One day I’m gonna get one. And learn to use it. My calculus is in the rapidly dwindling past….

      • Rocky Stonepebble

        I loved linear algebra.

        Now, I like gin and tonic. And naps.

        • Alaskan18724

          And Xena, Warrior Princess.

          • Rocky Stonepebble

            No. Just naps.

          • Alaskan18724

            Wonder Woman? Linda or Gal?

          • Rocky Stonepebble

            Hockey. One, maybe two beers, and a nap. Then, wake up after the game is over, check the score on-line, and go to bed.

            It’s a wild crazy life I lead.

          • michael32853hutson@yahoo.com

            Lynda hands down-then and now

          • Rocky Stonepebble

            Hands down what?

          • michael32853hutson@yahoo.com

            LOL i just got a mental image…

    • Joe Boro

      Yeah, I used to call those old calipers verynears as it get’s you kinda close.

  • Alaskan18724

    Lean on ‘em for the Cafe’. Lean hard.

    • Rocky Stonepebble

      Come to Canada, loser.

      • Alaskan18724

        Isn’t that, “hoser”?

        • Alaskan18724

          I’ll meet you in Montana.

          • Rocky Stonepebble

            Too far west.

          • Alaskan18724


      • dbwindhorst

        Any interest in adopting a retired couple from South Carolina?

        I’ll throw in a questionably maintained first-gen KTM Duke.

        • Rocky Stonepebble

          Always have a welcome for Americans. Now, those miserable fat Belgian bastards on the other hand …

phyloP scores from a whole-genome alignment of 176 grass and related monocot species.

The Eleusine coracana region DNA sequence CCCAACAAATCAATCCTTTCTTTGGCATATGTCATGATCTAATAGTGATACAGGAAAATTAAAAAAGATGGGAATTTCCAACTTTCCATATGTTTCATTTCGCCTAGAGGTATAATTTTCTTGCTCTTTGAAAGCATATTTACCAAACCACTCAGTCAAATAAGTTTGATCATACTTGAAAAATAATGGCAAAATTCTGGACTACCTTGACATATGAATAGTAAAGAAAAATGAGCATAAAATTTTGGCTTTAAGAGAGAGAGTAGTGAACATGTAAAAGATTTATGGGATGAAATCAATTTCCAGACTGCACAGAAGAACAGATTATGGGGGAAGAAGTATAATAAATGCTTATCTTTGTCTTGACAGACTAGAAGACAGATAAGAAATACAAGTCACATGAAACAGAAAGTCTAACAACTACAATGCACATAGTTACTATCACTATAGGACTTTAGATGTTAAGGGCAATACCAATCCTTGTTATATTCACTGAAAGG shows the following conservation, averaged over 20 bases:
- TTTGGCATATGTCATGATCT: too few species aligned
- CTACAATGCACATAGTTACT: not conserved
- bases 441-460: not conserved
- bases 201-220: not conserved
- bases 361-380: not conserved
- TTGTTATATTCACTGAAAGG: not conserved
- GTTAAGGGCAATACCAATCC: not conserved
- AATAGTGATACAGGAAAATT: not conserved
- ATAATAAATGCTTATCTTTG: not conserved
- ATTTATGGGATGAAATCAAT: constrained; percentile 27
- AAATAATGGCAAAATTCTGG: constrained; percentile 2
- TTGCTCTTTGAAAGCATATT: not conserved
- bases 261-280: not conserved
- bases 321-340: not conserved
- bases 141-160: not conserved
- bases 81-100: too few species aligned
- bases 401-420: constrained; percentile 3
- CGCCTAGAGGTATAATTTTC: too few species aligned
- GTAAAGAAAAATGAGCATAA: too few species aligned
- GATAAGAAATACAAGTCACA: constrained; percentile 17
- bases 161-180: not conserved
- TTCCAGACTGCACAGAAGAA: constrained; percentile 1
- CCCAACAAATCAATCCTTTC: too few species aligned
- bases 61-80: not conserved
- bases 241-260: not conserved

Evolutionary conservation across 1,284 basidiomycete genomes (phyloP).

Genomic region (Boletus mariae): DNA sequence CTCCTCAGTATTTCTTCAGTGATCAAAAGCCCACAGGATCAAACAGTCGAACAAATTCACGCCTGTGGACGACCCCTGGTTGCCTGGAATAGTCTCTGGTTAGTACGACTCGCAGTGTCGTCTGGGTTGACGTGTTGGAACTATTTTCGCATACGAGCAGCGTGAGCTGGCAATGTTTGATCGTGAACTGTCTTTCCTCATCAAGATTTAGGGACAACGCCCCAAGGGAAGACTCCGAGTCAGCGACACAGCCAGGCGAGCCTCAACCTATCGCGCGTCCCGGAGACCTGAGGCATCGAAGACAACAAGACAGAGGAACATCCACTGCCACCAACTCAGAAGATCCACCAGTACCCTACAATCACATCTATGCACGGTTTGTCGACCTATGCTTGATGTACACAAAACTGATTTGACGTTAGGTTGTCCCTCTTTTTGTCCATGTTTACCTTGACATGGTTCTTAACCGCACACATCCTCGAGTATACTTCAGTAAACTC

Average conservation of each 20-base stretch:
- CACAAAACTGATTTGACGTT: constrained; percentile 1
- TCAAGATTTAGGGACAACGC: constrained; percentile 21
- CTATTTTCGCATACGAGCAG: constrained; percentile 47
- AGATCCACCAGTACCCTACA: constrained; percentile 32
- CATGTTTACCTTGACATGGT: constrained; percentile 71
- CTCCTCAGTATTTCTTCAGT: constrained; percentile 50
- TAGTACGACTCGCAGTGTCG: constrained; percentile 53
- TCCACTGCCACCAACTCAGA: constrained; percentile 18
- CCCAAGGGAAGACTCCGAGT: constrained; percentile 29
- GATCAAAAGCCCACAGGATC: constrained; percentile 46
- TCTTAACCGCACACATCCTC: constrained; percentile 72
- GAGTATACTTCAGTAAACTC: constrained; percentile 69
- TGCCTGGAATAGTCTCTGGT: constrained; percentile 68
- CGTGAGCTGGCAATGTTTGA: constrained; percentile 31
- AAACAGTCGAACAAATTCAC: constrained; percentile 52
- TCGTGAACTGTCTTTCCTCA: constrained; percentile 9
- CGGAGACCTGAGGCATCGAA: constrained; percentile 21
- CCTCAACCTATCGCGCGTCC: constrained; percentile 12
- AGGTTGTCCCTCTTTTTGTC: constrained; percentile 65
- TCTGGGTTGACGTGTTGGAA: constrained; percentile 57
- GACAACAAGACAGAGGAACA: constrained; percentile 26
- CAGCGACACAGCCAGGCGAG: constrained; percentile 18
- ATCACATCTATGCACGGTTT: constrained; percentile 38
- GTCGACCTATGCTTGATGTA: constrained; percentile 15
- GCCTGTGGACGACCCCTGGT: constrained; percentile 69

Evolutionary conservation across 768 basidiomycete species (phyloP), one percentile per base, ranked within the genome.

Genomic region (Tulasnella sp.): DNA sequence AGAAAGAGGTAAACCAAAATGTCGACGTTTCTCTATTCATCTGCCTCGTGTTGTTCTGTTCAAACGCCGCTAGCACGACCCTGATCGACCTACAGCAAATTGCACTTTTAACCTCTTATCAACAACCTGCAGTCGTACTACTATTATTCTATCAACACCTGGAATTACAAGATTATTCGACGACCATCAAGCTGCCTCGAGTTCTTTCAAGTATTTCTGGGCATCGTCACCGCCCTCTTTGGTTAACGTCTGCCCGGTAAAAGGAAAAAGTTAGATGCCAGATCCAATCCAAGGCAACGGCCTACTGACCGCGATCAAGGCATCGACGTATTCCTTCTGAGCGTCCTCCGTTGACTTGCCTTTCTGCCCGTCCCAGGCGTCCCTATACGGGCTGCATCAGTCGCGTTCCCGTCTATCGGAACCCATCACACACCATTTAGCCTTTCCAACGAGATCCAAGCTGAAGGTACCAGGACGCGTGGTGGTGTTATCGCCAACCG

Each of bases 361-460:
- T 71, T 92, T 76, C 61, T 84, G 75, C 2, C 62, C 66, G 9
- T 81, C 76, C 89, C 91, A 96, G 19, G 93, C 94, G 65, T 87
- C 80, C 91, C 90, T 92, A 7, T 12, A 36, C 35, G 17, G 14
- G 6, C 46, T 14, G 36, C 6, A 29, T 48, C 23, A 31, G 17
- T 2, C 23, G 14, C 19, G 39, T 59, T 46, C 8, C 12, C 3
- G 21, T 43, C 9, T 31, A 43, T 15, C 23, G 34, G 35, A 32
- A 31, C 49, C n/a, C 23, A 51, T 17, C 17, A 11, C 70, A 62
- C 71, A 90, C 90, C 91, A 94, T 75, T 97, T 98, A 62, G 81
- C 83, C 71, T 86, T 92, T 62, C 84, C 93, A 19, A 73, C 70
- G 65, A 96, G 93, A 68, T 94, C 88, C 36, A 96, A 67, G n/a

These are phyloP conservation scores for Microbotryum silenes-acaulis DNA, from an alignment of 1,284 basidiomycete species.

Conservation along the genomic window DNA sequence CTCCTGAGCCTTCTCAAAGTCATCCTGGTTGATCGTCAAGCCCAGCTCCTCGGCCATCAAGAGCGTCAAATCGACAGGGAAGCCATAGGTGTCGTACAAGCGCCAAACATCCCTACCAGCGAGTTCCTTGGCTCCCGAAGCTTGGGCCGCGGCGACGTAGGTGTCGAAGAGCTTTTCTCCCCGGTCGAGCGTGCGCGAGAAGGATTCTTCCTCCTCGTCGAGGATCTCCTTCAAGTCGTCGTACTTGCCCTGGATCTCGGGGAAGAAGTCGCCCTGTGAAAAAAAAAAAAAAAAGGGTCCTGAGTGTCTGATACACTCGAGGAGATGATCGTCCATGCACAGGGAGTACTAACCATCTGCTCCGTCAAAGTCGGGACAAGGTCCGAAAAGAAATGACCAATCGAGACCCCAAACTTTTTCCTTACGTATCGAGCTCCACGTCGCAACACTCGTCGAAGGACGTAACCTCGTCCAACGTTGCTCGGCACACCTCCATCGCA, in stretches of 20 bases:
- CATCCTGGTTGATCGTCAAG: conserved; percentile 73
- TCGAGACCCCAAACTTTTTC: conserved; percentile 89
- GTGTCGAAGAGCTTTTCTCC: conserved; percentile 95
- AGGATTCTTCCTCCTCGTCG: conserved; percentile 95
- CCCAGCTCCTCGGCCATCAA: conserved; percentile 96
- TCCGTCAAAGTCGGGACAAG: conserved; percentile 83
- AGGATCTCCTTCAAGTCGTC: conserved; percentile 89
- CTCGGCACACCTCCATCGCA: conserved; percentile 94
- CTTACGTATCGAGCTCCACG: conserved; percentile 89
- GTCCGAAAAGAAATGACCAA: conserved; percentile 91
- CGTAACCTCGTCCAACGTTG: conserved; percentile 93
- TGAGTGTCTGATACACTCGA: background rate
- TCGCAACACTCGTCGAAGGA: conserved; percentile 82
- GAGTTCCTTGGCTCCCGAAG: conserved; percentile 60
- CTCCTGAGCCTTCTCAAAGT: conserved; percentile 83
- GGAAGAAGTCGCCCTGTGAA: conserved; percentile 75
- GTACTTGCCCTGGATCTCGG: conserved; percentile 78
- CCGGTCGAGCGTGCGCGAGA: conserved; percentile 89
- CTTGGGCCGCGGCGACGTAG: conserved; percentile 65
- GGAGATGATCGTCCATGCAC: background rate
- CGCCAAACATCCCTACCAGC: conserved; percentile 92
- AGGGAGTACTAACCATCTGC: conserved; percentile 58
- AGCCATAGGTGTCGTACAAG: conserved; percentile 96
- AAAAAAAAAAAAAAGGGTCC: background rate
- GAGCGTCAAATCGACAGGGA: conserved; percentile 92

• Ruth

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      • Douglas

        We can tell yr a lifesaver….by the hole in yr head.

      • Blake Newton

        Showing your naughty bits on the web isn’t a “job”.

        • Rocky Stonepebble

          It is for me!

  • Gruf Rude

    That rootbeer & red NAILS the original look. I remember uncrating the original Z-1 at our shop in ’72 and just being awed. . . Code name ‘New York Steak’ and over-the-top for the era.

  • john phyyt

    Big ass alternator hanging on the end of the crank waiting to be ground off or smashed off when skinny cross ply tires let go after being unable to slow down enough for blind corner , ( single piston front disc ; ineffective in wet) yet motor produced so much more power than everything. …

    “feel like something fundamental is wrong when they climb on a bike like an old Z1. Did somebody forget to tighten something? ” .. Nailed it brilliantly. Thank you Mr Burns

  • Starmag

    My friend’s older brother bought a brand new striped ’75 in blue. At 14 I thought it was the most beautiful thing,( not just motorcycle ), I’d ever seen, ( besides Michelle down the street ). I still do.

    Nice comparo John. There’s a few tests out there already on Euro sites. Why do they usually get bikes first? ( H2 SX excepted of course). America’s market is the largest(?) and we’re closer to Japan. Especially MCN, which has become a very lame publication.

    • Jason

      The EU combined buys quite a few more bikes than the USA.

      • michael32853hutson@yahoo.com